The Transfer Experience at Kent State


Illustration by Samantha Schaffer

Sarah McGinnis

When I was 18, I did not know what I wanted to do with my life. I did not have a career plan, let alone a college plan. So like millions of other people, I decided to enroll at my local community college in New Jersey and take the time to explore my options. Once I received my associates degree, I already decided on a major, and I decided to transfer to Kent State. The fashion program ranking and affordability made it the best option for me.

I thought I could make up for the experiences I missed out on at my commuter college when I transferred to a state university in the fall of 2019. I planned to join student organizations, go to parties, maybe even rush a sorority. But becoming socially involved as an upperclassmen transfer student proved to be easier said than done. I lived in an apartment, isolated from other students, so I could not meet students the way first year students in dorms can. When I was the only junior in my entry-level classes, I could not seem to connect with the freshmen that were suddenly my peers. Despite being an extrovert, I found myself struggling to make friends. I felt alone, 400 miles away from home, doubting the decision I made to transfer.

After meeting other transfer students, I realized I was not alone in my experience. Transferring, especially as an upperclassman, felt like being thrown to the wolves. For many students, it can be a jarring experience that negatively impacts their grades, social life and mental health. Junior psychology student Samantha Sarley says she had trouble finding “her people” when she transferred to Kent State from Miami University, especially given the pandemic.

“[When] coronavirus hit, I couldn’t meet people,” Sarley says. “It was very tough.”

Since Kent State is a large university with tens of thousands of students, there are events on campus every day. Even events made specifically to help transfer students meet and socialize cannot bridge the gap between new students and the massive student population. Multiple students we spoke with attribute this to the fact that incoming transfer students do not yet have a friend group to attend classes with. The awkwardness of participating in campus activities alone is difficult to overcome, even for the most extroverted students.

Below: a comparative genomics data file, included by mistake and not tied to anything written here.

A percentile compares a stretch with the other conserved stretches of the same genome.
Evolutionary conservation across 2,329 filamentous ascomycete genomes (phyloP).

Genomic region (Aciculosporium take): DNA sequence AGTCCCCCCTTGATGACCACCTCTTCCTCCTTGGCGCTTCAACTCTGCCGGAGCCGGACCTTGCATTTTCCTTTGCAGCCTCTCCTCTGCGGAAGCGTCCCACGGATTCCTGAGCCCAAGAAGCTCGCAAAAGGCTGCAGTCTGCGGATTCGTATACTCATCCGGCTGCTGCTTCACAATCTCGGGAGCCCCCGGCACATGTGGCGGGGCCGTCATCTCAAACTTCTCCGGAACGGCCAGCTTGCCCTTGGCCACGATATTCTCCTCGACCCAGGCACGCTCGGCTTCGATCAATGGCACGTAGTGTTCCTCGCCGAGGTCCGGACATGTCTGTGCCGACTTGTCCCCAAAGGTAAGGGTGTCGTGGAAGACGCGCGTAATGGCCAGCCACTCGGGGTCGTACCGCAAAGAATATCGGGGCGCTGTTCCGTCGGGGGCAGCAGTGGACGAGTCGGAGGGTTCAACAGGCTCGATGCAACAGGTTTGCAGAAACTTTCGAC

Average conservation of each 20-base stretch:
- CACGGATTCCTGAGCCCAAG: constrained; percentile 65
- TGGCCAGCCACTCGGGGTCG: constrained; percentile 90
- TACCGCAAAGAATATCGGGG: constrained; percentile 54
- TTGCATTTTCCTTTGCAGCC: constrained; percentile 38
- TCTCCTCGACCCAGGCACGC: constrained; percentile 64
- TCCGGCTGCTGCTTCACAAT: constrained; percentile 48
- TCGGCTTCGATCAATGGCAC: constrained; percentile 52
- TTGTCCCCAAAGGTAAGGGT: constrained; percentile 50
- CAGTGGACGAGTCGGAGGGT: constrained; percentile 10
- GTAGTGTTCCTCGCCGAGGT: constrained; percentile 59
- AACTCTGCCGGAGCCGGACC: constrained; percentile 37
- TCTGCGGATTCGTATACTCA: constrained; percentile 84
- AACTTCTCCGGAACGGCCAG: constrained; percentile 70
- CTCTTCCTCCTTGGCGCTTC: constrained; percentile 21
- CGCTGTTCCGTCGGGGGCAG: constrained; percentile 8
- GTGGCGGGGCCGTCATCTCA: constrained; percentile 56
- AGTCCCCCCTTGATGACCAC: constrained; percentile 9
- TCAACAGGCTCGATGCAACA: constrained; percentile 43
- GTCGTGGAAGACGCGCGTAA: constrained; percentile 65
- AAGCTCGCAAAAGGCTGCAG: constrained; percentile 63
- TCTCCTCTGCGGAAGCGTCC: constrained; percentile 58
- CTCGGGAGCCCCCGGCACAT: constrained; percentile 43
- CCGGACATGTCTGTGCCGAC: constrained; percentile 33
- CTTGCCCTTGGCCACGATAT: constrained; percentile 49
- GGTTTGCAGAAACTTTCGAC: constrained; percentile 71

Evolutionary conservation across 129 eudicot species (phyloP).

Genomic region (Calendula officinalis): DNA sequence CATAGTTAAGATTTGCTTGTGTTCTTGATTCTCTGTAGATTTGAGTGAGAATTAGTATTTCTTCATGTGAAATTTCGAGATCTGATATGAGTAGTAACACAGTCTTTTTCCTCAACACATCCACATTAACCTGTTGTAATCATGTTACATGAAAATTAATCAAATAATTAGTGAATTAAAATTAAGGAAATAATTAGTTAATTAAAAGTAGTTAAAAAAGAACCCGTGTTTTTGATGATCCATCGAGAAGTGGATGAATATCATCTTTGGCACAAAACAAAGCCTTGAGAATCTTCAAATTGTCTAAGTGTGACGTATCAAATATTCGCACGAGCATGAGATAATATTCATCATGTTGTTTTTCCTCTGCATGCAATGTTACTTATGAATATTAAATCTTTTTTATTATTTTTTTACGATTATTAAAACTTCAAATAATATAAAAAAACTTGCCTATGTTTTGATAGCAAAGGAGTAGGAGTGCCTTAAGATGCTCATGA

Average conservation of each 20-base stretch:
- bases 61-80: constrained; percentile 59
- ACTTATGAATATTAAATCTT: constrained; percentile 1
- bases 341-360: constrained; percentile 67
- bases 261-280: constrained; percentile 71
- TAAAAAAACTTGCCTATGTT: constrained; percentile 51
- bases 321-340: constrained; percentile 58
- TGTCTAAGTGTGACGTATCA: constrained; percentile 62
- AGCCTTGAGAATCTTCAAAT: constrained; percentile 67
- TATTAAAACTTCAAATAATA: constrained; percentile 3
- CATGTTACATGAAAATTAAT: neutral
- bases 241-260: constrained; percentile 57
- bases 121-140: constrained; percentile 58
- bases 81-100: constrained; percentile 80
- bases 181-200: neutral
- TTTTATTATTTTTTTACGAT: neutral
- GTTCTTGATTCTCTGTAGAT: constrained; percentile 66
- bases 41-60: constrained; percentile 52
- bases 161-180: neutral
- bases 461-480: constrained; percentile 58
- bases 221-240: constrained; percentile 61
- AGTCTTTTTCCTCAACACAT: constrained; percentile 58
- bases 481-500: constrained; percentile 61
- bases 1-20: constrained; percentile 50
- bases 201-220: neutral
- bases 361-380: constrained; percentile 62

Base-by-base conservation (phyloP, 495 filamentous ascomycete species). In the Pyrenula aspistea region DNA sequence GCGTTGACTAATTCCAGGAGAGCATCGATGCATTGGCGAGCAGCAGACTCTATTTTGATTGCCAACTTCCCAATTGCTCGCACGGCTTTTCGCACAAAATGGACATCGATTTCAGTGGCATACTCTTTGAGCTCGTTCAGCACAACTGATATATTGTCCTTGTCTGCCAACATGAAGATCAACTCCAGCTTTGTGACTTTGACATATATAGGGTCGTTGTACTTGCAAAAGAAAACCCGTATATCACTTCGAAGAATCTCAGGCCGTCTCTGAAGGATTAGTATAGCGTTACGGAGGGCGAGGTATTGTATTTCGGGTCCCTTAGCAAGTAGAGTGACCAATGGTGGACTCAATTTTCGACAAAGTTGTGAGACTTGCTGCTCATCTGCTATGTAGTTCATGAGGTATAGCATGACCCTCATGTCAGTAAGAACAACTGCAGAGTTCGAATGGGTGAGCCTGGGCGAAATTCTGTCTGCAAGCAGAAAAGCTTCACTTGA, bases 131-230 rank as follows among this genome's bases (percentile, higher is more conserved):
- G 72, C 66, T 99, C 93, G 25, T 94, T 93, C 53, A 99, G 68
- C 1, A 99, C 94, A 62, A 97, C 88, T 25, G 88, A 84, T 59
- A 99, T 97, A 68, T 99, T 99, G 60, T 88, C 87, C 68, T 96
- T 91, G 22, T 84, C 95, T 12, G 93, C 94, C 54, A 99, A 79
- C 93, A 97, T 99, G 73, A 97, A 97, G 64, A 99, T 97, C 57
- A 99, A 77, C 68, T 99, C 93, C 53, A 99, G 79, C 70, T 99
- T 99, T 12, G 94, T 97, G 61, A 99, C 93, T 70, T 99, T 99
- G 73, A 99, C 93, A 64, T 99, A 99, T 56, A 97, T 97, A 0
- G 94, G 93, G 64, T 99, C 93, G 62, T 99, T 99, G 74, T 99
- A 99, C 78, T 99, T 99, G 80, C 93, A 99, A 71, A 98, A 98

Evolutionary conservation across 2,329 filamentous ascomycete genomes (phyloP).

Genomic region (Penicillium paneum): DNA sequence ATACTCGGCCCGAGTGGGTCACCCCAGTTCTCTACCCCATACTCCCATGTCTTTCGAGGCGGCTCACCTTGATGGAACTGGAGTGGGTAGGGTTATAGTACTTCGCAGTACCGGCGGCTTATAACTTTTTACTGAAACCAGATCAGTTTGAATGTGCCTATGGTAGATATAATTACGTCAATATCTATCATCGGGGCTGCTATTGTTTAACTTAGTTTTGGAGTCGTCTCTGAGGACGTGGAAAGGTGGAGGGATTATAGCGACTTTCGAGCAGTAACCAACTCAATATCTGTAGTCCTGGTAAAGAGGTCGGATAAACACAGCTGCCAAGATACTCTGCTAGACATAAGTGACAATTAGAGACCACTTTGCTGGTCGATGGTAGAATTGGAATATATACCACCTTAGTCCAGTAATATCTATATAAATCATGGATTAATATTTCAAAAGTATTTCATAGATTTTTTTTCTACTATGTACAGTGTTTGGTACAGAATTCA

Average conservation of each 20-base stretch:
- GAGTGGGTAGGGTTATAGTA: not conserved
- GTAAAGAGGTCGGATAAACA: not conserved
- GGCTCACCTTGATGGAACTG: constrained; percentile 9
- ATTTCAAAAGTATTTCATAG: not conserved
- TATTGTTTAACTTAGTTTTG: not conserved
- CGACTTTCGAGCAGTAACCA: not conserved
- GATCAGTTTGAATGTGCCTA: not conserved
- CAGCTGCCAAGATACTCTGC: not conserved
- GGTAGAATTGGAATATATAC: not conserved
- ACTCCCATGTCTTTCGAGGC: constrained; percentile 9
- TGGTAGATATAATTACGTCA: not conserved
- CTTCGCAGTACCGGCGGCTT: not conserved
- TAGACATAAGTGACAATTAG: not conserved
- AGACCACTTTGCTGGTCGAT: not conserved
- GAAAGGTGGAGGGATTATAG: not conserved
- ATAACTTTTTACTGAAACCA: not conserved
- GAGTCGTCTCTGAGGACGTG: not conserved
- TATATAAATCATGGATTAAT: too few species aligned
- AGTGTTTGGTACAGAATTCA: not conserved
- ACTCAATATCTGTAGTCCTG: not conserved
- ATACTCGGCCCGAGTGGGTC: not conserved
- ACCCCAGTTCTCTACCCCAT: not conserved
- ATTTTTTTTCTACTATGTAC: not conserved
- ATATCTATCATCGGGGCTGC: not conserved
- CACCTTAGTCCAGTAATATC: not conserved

One of the most common ways to socialize as a transfer student is by meeting other students in classes. While this is nearly impossible in the age of remote learning, it is one of the easiest and most organic ways to make friends. Senior Kagnessie Marie Victoire Oulai says although she met most of her friends through group projects, it was still difficult being an upperclassman new to Kent State.

“Making friends wasn’t easy,” Oulai says. “Everybody already knows everybody.”

Transferring to a new school might be a bumpy process, but there are resources available to help make the transition smoother. This begins with the mandatory Transfer Kent State orientation, a program created to help students adjust, supplemented by the TKS Kickstart modules on BlackBoard Learn. TKS Ambassadors, who are transfer students themselves, work throughout this process to help students. The Tau Sigma honor society is specifically designed for transfer students, with monthly meetings and other social events. But the most important thing is that transfer students use the resources available, according to Barbara Miller-Harris, assistant director of Student Success Programs.

“When we’re introducing students to the resources we have here, they have to take advantage of those resources,” Miller-Harris says. 

The transfer experience is not the same for everyone. It is important for students to give feedback when asked and to take advantage of the opportunities available to them through Kent State. The communication between students and staff can help bridge the gap for transfer students and better the experience for future Kent State students.